“At first, I think she was a little shy to speak up [with the doctor], but we really facilitated her feeling comfortable,” says Mendoza. “She appreciates that trust and recognizing that she is no longer a little girl.”
Also, don’t be surprised if your doctor takes the lead.
“I ask parents to step out for a short time during almost every visit with a teen to normalize the experience,” says Ruedinger. “By the time they’re 15 years old, they’ve practiced the skill of not needing to look at Mom or Dad to prompt them on what to say.”
Regarding topics such as sex, introduce age-appropriate conversations years in advance regarding values, expectations and healthy decision making. This establishes a foundation for having more candid discussions when kids get older.
As a parent, I’d rather my daughter feel comfortable with her doctor and seek help on her own.
“It’s more complex than one day telling a kid, ‘Oh yeah, you can talk to me about anything,’” says Mendoza. “Encourage them to share in other areas of their life: school, friends, the dinner they made. When you reach more difficult subjects, like puberty and reproductive health, talking will come easier to both you and them.”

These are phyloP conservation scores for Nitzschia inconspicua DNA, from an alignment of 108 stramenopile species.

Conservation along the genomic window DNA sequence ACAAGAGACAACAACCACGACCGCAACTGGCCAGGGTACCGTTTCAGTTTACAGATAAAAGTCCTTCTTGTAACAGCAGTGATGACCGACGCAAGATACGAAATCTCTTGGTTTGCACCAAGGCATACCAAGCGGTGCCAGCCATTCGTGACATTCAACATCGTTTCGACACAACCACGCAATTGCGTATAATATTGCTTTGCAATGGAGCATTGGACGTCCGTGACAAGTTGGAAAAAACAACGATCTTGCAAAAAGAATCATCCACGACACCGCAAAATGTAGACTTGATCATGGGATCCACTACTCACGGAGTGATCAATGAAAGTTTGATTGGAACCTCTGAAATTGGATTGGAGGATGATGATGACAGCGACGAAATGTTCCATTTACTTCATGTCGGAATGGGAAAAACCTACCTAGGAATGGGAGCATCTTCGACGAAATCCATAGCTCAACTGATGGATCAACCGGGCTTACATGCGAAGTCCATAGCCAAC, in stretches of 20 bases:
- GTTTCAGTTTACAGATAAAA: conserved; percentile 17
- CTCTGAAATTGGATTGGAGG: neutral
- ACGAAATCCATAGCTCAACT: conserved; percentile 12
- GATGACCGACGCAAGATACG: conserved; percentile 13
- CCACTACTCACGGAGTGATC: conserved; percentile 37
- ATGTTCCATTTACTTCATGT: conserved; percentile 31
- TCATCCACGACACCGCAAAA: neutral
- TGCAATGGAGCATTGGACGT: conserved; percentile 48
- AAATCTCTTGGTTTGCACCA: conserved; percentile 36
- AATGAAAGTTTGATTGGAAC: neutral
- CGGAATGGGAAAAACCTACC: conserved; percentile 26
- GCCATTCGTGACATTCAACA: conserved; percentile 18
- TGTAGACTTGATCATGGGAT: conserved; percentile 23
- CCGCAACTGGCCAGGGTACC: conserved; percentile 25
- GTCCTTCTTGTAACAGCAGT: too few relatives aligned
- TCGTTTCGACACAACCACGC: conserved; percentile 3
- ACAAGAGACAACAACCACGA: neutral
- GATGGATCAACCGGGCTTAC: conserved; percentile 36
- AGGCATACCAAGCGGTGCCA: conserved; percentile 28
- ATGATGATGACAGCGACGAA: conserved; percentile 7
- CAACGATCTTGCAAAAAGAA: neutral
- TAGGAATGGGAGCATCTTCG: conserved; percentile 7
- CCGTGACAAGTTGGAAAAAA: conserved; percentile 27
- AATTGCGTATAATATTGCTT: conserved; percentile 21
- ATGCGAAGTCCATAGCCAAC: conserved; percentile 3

According to Ruedinger, providers actively encourage transparency between teens and parents. For the most part, Ruedinger finds from her own experiences that most teens don’t want to keep secrets or navigate health care by themselves. They want support within the framework of some independence.
“Generally,” she says, “teens just ultimately want to feel they have some control over their own lives and decisions.”
Mendoza agrees. He encourages parents wary of ceding any oversight to consider the more important issue: their teen’s health.
“As a parent, I’d rather my daughter feel comfortable with her doctor and seek help on her own,” he says. That, he adds, is far better than the alternative: a teen not doing anything.